White House efforts to boost U.S. liquefied natural gas exports and cut Europe’s reliance on Russian gas after the invasion of Ukraine are proceeding slowly, because of concerns about the impact on climate change, government and industry sources said.
The Ukraine crisis has underscored Europe’s energy dependence on Russia, which supplies about 40% of the natural gas used to heat its homes and generate electricity, and the Biden administration has vowed to help its allies break that chain.
The White House was weighing the announcement of an interagency review of ways to boost LNG exports to Europe alongside Tuesday’s decision to ban U.S. imports of Russian oil products, people briefed on government decision-making told Reuters.
However, the interagency review has been shelved, at least for now, after some in the White House argued it would counter the administration’s efforts to wean the U.S. off fossil fuels consumption and production and tackle climate change, the sources said.
Natural gas burns with much lower carbon emissions than coal or oil, but its drilling and extraction and transportation in pipelines results in the leakage of methane, the second biggest cause of climate change after carbon dioxide. The U.S. LNG industry has long claimed its fuel has less climate impact than Russian gas sent by leaky pipelines to Europe, but there’s little hard data comparing the two.
The White House did not respond to inquiries about the change of plans. The U.S. State Department and the U.S. Department of Energy referred questions to the White House.
The European Commission published plans on Tuesday to cut EU dependency on Russian gas by two-thirds this year and end its reliance on Russian supplies of the fuel “well before 2030.”
Some Biden officials hoped a more detailed U.S. commitment to boost LNG exports would help convince European allies to join in the ban of Russian oil imports, the sources said.
“It was a no-brainer to send a market signal and they easily could have combined it with a push for more exports of heat pumps, renewables, advanced nuclear, etc., to reduce natural gas demand,” said one of the sources. The effort was reeled back amid “concerns from the climate team” in the Biden administration, the source said.
Trying to balance fighting climate change with other concerns, like keeping energy prices and inflation low and supporting union jobs, has been a dilemma for the Biden administration. Russia’s Feb. 24 invasion of Ukraine has thrown the issue into high relief. Moscow calls the action a “special military operation.”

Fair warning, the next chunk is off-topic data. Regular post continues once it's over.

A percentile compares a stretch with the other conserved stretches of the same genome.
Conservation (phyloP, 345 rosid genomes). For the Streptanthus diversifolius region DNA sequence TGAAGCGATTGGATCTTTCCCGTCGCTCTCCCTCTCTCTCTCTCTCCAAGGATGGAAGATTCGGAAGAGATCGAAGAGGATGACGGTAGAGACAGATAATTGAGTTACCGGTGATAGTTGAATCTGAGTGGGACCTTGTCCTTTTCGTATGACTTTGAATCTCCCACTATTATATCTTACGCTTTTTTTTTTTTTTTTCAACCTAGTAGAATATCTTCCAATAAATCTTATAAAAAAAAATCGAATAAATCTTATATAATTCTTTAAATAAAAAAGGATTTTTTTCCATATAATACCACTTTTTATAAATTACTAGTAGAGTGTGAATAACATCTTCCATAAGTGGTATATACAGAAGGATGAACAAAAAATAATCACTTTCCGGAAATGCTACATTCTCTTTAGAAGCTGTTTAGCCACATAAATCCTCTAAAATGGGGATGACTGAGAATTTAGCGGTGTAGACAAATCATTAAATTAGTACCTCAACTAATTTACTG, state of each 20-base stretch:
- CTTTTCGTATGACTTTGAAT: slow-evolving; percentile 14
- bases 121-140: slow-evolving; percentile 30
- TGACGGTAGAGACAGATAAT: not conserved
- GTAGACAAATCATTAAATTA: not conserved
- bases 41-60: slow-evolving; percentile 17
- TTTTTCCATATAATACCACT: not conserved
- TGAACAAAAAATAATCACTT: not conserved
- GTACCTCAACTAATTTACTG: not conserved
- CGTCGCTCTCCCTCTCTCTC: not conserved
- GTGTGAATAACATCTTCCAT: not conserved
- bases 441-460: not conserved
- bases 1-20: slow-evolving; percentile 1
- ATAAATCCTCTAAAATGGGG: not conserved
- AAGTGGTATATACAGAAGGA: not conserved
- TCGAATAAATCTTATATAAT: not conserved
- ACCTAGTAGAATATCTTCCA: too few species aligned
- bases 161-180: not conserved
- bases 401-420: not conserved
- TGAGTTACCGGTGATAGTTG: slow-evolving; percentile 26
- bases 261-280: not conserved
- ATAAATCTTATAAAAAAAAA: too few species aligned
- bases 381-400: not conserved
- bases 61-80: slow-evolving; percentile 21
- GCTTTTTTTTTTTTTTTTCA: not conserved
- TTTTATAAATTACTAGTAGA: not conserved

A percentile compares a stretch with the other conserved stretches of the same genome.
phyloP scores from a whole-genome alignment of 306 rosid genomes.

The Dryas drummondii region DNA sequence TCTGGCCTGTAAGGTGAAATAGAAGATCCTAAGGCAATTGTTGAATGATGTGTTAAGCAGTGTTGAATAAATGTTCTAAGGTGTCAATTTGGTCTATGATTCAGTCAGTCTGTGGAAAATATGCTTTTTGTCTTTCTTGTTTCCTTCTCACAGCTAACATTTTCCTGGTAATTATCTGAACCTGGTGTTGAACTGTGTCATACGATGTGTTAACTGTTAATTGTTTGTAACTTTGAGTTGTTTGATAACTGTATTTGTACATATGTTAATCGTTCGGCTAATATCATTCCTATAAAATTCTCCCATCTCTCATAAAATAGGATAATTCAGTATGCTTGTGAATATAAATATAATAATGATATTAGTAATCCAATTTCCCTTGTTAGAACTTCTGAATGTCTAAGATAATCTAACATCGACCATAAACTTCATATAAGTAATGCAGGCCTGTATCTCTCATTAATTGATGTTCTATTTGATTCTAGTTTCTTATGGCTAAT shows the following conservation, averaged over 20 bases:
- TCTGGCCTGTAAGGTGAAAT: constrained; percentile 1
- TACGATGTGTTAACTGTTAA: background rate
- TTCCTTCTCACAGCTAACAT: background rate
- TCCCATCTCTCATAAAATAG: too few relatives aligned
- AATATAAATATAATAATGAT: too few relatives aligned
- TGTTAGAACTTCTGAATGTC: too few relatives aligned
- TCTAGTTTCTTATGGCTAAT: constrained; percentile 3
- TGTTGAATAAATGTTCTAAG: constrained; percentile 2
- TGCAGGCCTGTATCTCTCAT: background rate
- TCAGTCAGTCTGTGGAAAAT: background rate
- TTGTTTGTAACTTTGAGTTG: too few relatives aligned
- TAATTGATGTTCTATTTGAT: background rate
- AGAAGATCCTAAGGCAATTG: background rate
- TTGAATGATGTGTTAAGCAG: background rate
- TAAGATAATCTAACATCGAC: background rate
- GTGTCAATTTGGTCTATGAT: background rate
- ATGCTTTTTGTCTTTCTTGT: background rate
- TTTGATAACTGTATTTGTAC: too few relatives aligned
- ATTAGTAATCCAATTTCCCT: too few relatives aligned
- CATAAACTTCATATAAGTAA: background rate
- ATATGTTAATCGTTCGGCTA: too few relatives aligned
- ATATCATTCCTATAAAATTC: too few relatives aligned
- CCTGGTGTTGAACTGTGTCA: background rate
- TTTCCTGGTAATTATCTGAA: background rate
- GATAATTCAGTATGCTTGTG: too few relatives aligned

In recent weeks, officials from the White House, the State Department, the Energy Department and other agencies have held discussions on whether the Federal Energy Regulatory Commission could expedite approval of new pipelines and approve requests to increase capacity at existing export terminals to help get natural gas to Europe, several sources said.
They also discussed whether the United States and the European Union could help guarantee portions of 20-year supply contracts necessary to finance the construction of new terminals and ports, and ways to get banks to finance some new projects amid efforts by U.S. climate envoy John Kerry to coax them to stay away from fossil fuel investments, the sources said.
“Perhaps, there could be some waiver or some other mechanism to help banks finance (LNG) infrastructure projects,” said one source.
The State Department has previously said financial institutions make their own decisions and that Kerry has not pressured financial institutions into making commitments. The United States has enough natural gas to produce at its 2020 rate for nearly 100 years, according to the latest government estimates, but tapping the nation’s ample supply is constrained by lack of pipelines and export terminals, and the time it takes to build this infrastructure.
By the end of this year, the United States will have the world’s largest LNG export capacity, with seven export terminals, enough to ship 11.5 billion cubic feet per day.
Exports are complicated: LNG needs to be pumped from underground to an export terminal, super-cooled and put onto a ship. When it reaches its destination, it is warmed and put into pipelines.
The total number of U.S. cargoes shipped to Europe and Turkey in the first two months of 2022 reached a record of 164, according to data intelligence firm ICIS. The previous record was 125 cargoes in the first quarter of 2020.